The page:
One guest during my residency mentioned that he liked the larger canvas of a vest better than, say, a small pouch. I think I smiled and nodded at the time. It was towards the end and my desire to take up each and every teachable moment had waned somewhat. I've slept some now so: I don't make my work for entirely decorative reasons.
Glass beads are sexy, smoked hide has a compelling texture and smell, decorative traditions from Poland, the indigenous Western Hemisphere, cartooning, various parts of Asia but probably the Central Asian Steppes primarily, the vast histories of Africa and the British isles all come into play in the way I see the artifacts I make. The artifact isn't the art for me. I talk story. Sometimes I use words, sometimes bits of glass, sometimes I weave it and sometimes it's constructed from metal. It's the story that's important. When I'm working in beads on hide, the stories are generally personal to the intended owner. On one recent piece a single blue bead, seemingly out of place on the neck of a dove was the most important bit of the 'art' of it. It meant something very important to the woman who commissioned the piece. The dove was important too, but the ooo was in the blue bead. My brother came by during the residency, somewhere there are pics of his shoes and hair slide. There are buffalo wandering the City of SF on those pieces. There is the intended giggle of unexpected critters on city streets, ok yes. There is a very me gesture in that the things that have lights do glow in the dark (I love glowing beads these days...). There is also a complicated and lovingly chosen story that unfolds from the heel of the right shoe to the heal of the left shoe with a detour to the hair. That story is what the piece is about. The decorative details are just me showing off.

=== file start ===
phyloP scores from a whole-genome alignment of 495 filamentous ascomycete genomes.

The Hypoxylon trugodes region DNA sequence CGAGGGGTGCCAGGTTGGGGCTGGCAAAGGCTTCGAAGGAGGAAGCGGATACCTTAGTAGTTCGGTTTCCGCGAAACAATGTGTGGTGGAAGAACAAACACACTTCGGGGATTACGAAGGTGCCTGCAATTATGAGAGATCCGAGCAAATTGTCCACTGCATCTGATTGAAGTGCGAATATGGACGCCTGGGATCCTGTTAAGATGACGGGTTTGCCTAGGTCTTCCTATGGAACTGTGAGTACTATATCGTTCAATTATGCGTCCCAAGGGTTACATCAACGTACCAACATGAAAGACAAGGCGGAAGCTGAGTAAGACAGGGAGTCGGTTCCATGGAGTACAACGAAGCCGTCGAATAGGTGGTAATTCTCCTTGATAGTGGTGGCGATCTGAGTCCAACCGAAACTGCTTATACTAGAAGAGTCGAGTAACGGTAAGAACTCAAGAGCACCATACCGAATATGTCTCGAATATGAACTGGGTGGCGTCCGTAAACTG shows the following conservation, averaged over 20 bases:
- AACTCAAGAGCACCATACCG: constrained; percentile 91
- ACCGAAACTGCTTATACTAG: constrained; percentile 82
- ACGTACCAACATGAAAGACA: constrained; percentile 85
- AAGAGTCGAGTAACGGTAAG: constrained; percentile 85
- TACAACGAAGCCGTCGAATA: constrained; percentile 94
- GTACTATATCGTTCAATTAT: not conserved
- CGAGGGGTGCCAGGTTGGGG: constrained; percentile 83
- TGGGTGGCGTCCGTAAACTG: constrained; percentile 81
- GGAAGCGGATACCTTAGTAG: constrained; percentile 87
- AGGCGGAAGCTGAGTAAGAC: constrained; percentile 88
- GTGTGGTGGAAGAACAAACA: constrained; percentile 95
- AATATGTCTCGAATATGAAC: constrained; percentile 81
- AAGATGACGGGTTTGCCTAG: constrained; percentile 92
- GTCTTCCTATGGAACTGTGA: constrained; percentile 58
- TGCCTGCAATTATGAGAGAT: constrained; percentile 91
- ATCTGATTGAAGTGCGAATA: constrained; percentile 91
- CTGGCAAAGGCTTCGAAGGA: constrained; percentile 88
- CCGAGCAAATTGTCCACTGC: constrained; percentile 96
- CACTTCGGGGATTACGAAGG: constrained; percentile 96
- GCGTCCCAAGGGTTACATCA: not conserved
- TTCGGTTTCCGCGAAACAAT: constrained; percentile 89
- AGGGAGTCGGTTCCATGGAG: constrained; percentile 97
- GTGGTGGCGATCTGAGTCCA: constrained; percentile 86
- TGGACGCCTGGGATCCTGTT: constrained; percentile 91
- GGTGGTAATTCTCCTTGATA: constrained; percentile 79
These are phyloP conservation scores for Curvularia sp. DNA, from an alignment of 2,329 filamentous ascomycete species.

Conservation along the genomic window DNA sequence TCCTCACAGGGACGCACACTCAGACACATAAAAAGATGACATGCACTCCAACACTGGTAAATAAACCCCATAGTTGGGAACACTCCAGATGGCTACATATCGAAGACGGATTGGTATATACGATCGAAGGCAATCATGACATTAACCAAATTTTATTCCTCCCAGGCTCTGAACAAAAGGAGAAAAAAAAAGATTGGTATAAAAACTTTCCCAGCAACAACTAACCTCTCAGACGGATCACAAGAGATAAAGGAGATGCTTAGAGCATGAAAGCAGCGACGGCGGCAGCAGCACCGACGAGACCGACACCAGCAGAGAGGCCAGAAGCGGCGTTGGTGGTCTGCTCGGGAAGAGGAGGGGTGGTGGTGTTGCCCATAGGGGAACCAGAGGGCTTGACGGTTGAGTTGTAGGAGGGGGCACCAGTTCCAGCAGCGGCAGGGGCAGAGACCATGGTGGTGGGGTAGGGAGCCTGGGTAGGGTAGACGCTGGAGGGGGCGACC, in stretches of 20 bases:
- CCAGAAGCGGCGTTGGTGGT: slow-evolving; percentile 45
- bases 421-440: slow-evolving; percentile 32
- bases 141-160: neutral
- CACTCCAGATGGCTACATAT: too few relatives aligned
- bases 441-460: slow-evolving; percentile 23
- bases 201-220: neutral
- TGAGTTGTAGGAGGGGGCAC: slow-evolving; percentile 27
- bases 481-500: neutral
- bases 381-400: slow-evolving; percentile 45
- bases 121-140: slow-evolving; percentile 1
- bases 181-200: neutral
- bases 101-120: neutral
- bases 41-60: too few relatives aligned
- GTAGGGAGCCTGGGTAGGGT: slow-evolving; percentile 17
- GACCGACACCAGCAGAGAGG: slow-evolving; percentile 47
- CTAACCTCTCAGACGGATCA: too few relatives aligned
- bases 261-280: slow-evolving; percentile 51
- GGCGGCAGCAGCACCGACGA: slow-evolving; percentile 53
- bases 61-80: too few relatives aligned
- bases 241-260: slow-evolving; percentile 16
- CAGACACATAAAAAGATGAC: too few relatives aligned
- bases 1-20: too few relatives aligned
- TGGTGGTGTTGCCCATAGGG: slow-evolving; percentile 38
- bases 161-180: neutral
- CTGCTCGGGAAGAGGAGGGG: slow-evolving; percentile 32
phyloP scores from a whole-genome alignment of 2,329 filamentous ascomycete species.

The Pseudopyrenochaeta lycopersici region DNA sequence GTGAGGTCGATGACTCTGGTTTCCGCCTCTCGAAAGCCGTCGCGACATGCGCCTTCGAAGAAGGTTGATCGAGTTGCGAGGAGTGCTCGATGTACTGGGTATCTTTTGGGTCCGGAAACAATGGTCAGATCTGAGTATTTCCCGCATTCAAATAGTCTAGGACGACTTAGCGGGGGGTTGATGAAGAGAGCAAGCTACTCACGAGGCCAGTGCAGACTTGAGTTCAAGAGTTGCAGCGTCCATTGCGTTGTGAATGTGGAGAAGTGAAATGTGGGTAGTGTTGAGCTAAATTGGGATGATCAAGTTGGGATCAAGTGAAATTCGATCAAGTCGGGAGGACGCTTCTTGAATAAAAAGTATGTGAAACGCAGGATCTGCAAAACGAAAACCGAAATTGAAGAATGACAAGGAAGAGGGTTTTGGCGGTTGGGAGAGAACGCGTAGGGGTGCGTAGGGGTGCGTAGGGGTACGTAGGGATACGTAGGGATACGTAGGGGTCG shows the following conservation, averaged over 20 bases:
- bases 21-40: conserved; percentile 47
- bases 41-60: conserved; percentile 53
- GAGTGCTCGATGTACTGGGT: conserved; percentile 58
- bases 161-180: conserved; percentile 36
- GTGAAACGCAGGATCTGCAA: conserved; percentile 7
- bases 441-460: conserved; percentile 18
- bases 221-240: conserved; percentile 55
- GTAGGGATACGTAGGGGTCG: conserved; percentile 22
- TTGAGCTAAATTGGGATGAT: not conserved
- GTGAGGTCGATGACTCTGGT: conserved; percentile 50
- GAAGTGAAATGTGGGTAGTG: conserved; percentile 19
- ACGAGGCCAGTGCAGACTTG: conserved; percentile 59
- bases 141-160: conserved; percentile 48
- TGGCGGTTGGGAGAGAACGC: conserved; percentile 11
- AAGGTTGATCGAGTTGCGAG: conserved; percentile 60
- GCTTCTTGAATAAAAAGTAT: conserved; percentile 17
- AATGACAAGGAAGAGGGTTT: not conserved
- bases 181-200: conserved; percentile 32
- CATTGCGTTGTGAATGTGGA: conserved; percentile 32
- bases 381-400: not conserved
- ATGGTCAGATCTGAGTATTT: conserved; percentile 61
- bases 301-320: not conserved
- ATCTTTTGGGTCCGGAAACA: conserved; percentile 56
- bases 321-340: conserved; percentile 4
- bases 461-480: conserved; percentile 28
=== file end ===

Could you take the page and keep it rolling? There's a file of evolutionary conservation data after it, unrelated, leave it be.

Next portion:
If you go to the beadwork section on my website there are pieces that are shown unfinished, there are pieces that are shown entire and there are pieces that are never shown there at all. This calculation is about how personal the story is to the end owner. You will never, for example, see the whole piece that has the catfish on it... that story isn't mine to share. Very little can be said about this function of art that doesn't sound terribly spiritual and quite high flown. I'm going to use a dominant culture reference to explain so that this isn't dismissed as Ndn superstition. Joseph Campbell said that if we want to change the world we need to change the stories (not an exact quote but close). My work is intended to reinforce the stories that get it right and to nudge the stories I want to have change. To get back to where we started this blog: the size of the canvas is pretty much immaterial to me from an artmaking perspective. I bead big and small, I write large and small poems... you get it I'm sure. Size doesn't matter if the one blue bead is in the right place. I'm trying to change the world. How arrogant is that?